The decision was written by Chief Justice I. Beverly Lake Jr., whose father had been a segregationist candidate for governor but who himself went on to champion criminal justice reforms that addressed racial bias. As Lake noted at the time, the Department of Justice said that its objection to the amendment shouldn't be interpreted as precluding "a policy of preserving county lines whenever feasible." The new court-ordered districts laid the groundwork for the Republican takeover of the legislature years later. 

The two Democratic justices dissented, arguing the "whole county" amendment was unconstitutional. Justice G. K. Butterfield, a Black Democrat who now serves in Congress, wrote a powerful dissent. "My view of the people's intent does not include the sacred nostalgia for whole counties that the majority seems to embrace," he said. Butterfield denied that the 1968 amendment "represented the will of all of the people," noting that the electorate at the time excluded Black people who were legally eligible to vote but blocked from registering. Justice Bob Orr, then a Republican who later became a Trump critic and left the GOP, filed a partial dissent accusing his Republican colleagues of trying to "micromanage" redistricting.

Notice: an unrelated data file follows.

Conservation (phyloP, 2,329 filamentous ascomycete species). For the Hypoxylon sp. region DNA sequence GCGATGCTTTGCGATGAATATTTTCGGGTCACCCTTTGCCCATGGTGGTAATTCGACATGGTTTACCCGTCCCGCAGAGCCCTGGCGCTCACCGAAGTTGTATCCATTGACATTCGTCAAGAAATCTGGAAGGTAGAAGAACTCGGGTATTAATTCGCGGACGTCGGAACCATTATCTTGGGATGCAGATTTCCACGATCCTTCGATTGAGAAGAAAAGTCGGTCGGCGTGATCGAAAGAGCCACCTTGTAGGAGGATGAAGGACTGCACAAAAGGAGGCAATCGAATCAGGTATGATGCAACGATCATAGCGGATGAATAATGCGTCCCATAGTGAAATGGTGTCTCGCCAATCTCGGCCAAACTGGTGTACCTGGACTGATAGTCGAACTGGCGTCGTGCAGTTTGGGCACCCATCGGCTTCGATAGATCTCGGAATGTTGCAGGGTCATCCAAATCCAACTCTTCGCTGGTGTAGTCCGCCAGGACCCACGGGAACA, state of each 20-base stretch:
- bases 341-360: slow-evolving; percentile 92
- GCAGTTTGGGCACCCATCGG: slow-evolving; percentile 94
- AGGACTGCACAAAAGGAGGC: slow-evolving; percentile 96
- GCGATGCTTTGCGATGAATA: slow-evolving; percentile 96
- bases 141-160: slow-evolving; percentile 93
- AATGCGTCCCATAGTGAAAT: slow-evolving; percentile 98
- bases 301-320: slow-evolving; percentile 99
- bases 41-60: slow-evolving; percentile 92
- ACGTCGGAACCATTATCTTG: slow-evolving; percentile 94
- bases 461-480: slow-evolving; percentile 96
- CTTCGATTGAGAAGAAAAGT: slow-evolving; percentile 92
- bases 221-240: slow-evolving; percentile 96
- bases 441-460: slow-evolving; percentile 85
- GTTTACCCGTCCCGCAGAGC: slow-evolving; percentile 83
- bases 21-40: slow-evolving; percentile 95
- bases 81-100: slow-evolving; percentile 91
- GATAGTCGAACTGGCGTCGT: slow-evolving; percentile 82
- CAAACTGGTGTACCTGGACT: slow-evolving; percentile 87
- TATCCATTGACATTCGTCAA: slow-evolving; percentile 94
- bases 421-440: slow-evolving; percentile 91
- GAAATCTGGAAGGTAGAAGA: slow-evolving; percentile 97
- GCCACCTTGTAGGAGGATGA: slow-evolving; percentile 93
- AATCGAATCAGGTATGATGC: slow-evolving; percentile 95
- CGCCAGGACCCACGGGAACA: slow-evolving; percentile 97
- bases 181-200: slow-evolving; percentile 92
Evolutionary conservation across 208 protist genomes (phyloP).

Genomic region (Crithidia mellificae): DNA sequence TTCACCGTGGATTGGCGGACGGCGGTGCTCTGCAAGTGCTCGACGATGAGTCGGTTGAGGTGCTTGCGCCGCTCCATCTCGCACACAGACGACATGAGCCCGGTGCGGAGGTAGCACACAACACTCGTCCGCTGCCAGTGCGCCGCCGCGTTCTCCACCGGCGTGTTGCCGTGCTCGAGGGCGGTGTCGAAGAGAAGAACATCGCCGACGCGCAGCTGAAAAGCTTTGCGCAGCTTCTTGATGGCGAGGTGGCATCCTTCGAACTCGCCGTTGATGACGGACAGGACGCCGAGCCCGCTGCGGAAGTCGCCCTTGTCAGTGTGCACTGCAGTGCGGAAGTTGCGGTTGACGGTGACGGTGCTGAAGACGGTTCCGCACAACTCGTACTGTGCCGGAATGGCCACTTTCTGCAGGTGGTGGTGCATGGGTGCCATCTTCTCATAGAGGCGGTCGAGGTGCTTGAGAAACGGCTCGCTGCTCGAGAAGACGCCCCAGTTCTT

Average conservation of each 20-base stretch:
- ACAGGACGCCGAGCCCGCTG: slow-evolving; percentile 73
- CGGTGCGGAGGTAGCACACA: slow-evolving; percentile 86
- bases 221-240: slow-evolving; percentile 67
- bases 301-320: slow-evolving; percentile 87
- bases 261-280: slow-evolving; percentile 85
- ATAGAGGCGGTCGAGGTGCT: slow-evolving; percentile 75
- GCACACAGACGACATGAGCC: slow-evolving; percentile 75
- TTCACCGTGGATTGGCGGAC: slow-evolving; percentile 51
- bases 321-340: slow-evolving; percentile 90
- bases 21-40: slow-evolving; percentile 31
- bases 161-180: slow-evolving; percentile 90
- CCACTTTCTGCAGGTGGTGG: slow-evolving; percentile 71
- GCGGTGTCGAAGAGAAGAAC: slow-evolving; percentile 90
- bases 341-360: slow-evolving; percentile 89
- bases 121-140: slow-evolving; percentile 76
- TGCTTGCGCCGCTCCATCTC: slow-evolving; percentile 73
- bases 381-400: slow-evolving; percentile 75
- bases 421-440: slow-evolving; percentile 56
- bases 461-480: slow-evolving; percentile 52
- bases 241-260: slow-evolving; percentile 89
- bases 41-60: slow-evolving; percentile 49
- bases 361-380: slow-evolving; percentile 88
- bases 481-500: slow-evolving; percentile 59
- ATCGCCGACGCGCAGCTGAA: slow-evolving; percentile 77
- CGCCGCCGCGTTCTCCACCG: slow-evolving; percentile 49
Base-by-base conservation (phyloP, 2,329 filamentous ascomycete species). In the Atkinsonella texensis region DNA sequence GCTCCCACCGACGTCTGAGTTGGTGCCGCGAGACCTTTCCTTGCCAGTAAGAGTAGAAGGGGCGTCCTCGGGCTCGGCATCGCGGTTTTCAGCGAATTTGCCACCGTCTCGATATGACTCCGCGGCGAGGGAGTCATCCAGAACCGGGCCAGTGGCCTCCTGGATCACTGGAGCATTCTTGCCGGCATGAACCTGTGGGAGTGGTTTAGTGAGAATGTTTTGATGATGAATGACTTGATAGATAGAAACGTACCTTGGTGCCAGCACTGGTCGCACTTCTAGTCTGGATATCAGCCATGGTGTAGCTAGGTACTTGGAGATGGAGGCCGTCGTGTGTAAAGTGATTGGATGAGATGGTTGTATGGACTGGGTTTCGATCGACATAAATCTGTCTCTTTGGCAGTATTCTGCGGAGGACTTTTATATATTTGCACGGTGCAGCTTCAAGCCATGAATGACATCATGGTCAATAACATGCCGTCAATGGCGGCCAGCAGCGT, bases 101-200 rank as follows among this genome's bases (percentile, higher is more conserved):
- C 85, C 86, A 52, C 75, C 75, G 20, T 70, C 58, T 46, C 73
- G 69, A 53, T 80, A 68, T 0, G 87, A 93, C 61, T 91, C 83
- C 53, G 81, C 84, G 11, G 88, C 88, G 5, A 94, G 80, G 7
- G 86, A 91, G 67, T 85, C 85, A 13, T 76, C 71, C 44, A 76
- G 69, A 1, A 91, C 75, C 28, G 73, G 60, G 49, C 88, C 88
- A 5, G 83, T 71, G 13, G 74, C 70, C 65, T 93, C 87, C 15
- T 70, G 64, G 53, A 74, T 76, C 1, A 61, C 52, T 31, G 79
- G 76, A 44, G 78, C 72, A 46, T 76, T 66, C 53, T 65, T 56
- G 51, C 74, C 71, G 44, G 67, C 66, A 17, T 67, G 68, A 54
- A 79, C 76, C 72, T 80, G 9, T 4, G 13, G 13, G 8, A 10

I discuss the redistricting system that came out of the Stephenson ruling in my book, "Usurpers: How Voters Stopped the GOP Takeover of North Carolina's Courts," writing:

The court laid out a new process, unique to North Carolina, that legislators must follow to reconcile the whole county amendment and the VRA. Legislators would start by drawing the districts required by the VRA, while complying with the amendment as much as possible. Then, they would implement the amendment for the rest of the districts. For counties large enough for multiple districts, all the districts would be within the county. Smaller counties would be combined into clusters … and the clusters would be divided into districts.